Explore a range of songs by one core musician from this course that succeeds in capturing a sense of a uniquely Canadian place and the Canadian experience (through, for example, imagery, setting, and circumstances)

Choose one of the topics below and write an essay of 1500-1800 words (approximately 6-7 pages double-spaced, 12pt font). I am interested in the quality of your own ideas and analyses from the song lyrics (primary sources) as well as the ways you’ve further illuminated the discussion with scholarly secondary sources (including books, articles, interviews, and web sites.) You must therefore re-familiarize yourself with the conventional rules of documentation (either MLA or APA) as you will be providing both “internal parenthetical” references and a list of Works Cited at the end.
Except for topic 3, these topics refer to the Core musicians in our course only. Do not choose other artists from outside the course (except for topic 3).
1. Explore a range of songs by one core musician from this course that succeeds in capturing a sense of a uniquely Canadian place and the Canadian experience (through, for example, imagery, setting, and circumstances). For this topic, you would want to consider songs throughout the songwriter’s career whose lyrics “paint a picture” of the place we call Canada and/or whose themes lend themselves to a comprehensive and focused study of life in Canada. The historical, cultural, and political milieu of the time, as well as biographical details, would also prove powerful factors during the song’s genesis and rootedness in Canada.
2. Explore one core musician’s lyrical rendering of loneliness through an investigation of the musician’s songs and their contexts. This topic invites a thorough exploration of songs with a specific focus and message on loneliness. Along with your close reading/listening to the song’s lyrical power and musical arrangement, your research will naturally gravitate toward investigations into your musician’s personal experiences behind the song’s inspiration (including books, interviews, articles, reviews).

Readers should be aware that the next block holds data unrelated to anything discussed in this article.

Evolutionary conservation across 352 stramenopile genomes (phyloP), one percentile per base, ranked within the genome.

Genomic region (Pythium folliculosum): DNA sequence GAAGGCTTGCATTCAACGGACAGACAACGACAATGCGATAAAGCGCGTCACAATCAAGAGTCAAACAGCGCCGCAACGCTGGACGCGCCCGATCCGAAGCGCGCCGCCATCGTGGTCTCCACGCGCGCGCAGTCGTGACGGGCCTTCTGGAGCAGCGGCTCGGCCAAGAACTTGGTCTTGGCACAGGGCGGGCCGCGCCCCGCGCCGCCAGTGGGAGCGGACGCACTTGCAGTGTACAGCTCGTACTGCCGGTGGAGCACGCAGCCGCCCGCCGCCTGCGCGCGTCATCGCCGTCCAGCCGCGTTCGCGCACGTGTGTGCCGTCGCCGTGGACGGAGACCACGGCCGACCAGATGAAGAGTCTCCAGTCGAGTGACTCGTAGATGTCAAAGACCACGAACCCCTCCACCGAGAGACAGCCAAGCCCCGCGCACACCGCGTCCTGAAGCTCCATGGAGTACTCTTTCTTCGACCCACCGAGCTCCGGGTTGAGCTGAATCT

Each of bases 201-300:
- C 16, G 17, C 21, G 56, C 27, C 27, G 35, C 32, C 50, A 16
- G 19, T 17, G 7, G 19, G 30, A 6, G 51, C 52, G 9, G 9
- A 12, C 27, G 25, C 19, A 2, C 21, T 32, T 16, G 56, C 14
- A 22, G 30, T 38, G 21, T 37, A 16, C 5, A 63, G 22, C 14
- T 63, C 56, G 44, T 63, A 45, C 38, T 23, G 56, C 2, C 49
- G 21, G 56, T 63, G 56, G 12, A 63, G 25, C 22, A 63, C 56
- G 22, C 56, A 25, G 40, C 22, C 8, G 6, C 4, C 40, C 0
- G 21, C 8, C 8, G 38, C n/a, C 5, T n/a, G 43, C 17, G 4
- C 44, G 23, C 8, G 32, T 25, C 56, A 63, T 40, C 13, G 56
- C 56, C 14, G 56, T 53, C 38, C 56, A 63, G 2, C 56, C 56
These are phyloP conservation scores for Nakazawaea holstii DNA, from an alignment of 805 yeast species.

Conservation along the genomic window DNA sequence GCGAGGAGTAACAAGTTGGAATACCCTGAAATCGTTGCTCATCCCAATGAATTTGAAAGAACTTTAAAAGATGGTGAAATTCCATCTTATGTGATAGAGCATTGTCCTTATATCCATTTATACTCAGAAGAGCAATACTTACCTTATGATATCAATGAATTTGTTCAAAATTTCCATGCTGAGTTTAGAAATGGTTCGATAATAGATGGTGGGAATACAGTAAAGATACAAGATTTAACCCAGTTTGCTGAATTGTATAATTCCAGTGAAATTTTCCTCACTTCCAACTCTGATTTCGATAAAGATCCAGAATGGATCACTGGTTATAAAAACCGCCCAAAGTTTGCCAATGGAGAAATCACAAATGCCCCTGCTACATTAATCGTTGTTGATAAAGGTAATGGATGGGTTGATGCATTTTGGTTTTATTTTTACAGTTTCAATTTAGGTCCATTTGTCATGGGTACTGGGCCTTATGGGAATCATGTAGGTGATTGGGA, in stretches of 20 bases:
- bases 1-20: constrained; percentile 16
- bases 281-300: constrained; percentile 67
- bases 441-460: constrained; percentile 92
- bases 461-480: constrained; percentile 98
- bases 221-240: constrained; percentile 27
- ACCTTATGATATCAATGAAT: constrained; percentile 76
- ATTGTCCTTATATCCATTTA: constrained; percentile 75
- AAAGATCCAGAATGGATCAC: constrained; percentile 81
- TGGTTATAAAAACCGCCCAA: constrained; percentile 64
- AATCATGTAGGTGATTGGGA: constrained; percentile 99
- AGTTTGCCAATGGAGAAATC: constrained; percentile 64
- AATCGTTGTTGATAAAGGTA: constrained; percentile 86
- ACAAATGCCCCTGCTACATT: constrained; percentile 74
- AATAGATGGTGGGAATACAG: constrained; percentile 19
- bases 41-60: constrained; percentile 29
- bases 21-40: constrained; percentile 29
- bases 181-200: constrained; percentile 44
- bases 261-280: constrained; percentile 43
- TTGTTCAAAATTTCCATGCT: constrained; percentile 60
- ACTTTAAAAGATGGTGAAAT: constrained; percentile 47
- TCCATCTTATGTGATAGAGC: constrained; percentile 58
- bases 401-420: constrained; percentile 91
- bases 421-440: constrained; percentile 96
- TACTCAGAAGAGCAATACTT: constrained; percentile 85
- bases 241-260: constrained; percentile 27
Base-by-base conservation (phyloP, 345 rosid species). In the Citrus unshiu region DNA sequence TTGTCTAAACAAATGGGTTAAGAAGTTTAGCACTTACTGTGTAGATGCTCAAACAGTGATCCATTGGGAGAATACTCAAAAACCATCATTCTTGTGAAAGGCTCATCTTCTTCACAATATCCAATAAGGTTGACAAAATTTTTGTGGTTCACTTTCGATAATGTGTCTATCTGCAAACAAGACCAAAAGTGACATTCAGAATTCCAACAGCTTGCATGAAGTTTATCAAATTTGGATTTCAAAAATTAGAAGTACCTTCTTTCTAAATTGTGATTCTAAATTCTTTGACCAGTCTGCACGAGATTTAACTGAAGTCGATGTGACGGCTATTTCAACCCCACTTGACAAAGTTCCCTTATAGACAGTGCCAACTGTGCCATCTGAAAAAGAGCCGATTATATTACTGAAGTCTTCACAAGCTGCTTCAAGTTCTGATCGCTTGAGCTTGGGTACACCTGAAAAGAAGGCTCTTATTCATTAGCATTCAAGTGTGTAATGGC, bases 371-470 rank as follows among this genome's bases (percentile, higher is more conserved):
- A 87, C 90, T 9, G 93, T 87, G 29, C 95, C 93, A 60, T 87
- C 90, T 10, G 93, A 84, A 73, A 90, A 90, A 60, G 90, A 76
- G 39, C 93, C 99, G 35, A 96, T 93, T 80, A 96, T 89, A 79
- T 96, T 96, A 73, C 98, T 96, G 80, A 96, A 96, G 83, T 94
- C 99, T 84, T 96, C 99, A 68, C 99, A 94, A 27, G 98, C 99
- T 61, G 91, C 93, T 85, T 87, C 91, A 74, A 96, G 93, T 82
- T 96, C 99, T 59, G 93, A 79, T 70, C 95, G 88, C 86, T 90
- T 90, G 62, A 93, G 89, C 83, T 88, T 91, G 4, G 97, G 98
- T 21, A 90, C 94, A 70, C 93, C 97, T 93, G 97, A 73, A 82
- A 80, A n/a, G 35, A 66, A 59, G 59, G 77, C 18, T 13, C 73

3. Choose one Indigenous musician or band (besides Buffy Sainte-Marie) that has received critical recognition, and investigate the artistic vision, biographical and historical factors, and musical appeal of the musician (band). For Buffy Sainte-Marie, you’ll need to narrow your focus to one stage of her career: either early life, mid-career, or current directions. For Robbie Robertson, there is much to uncover in mid-to-late career (see Red Road Ensemble and Music for Native North America). Please clear your topic with me before beginning.
Reminders of Useful Steps to Follow for a Successful Research Essay
1. Start with songs (primary sources). Before you conduct any research, begin with your own listening and interpretation of songs/albums (primary sources) you’ve selected for the essay ( a minimum of 6). From your own fresh impressions and assessment of the songs’/albums’ main directions, its musical and lyrical strengths, formulate your own main idea emerging from your engagement with the topic and songs. Look at the songs’/albums’ main message, compelling lines, technique, and patterns. That is, familiarize yourself first with the primary sources of your assignment—the songs/albums.
1. Once you’re satisfied you have the “keys” to the primary works—that is, you’ve established a “working thesis” to guide you– you’re then in a position to probe deeper into the research you’ve lined up. And now that you’re focused on the main material, it will be much easier to find relevant secondary material –quotes from books, articles, interviews–that shed light on your argument (between 5-8 sources). As mentioned your research may reveal historical and biographical factors that shaped a song or album’s creation, as well as other factors that weighed in on its reception, popularity, and legacy.
A good starting point at the research stage is our own LSO 125 Resource site and the list of books (see attachments). These will likely direct you to Seneca Library’s databases—just use key words. From your search, draw up a list of all of the relevant or promising secondary sources (Works Cited) that your search has pulled up for you. Format your sources using either MLA or APA styles. Here is the Seneca Library link:
2. Focus your research essay sharply around your own overarching argument and main points of explanation. Pay attention to paragraph organization and development. Integrate quotations correctly and grammatically. Be sure to document both primary and secondary sources correctly both internally after you’ve integrated them and in your list of Works Cited at the end of your paper. Strive to write clearly and concisely. Proofread carefully.
Your essay will be assessed on three major criteria:
1. the quality of its insights and depth of research, and essay organization
2. the degree and quality of development—that is, quotations from song lyrics and secondary sources that validate your points
3. the quality of writing—especially grammar, punctuation, quotation integration, spelling, and documentation.

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